Album of the Day: Delicate Steve, “This is Steve”

On This is Steve, his third LP as Delicate Steve, New Jersey guitarist Steve Marion forgoes the hyper-melodic, blockbuster riffs of earlier songs like “Butterfly” and “The Ballad of Speck and Pebble” in favor of more nuanced arrangements. It’s not too surprising—he began hinting at this approach as far back as 2012’s Positive Force. And while This is Steve may leave some fans yearning for the immediate gratification of Marion’s gargantuan, shrieking guitar work, the payoff here is much greater.

Marion rarely sings on his records; instead, he uses a wide range of tones and effects to turn his electric guitar—often played with a slide—into a voice of its own. On past albums, Marion used drums, keyboards and other guitars to create a neutral backdrop for his soaring riffs. On This is Steve, those other instruments move to the forefront, melding seamlessly with Marion’s guitar on tracks like “Tomorrow” and “Swimming” for a sturdier, more balanced sound. On the album’s second side in particular, sweet, humid piano figures provide a smart and gentle counterpoint to Marion’s quivering notes.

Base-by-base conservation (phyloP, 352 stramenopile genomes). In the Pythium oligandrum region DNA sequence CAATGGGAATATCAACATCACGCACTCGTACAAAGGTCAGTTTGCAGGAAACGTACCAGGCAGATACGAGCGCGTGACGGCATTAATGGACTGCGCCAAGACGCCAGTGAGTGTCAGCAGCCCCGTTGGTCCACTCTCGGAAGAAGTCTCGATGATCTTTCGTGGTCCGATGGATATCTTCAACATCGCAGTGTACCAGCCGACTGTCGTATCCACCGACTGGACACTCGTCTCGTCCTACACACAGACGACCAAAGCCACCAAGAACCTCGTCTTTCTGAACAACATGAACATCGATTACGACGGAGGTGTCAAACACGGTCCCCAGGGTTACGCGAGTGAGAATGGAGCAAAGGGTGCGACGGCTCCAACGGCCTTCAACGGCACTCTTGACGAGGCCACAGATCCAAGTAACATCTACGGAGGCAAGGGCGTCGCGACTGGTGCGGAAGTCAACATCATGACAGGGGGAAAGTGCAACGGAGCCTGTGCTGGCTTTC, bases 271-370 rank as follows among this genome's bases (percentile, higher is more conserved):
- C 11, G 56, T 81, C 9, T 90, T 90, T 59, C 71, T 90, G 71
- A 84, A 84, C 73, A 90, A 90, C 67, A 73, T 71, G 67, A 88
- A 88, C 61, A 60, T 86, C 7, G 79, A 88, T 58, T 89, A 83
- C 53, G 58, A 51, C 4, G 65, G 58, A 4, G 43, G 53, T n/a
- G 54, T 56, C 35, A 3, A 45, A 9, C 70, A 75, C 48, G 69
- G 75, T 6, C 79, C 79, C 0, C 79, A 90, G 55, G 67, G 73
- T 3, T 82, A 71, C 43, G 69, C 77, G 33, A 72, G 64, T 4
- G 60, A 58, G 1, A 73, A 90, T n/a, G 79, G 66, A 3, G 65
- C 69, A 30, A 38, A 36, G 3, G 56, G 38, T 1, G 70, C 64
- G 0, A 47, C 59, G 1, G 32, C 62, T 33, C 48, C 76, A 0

Which is not to say that This is Steve is a sleepy affair. Opening track “Animals” channels the psych-y swirl of past tour mates Tame Impala, and the blasting “Cartoon Rock,” true to its name, is an unabashed roller-coaster of crunching riffs that bears a delightful resemblance to Deerhoof’s recent The Magic. Generally less giddy than its predecessors, This is Steve catches a spectacular—and highly underrated—craftsman discovering that sometimes mellowing out, if only a little bit, can be the best way to create suspense.

Max Savage Levenson

%d bloggers like this: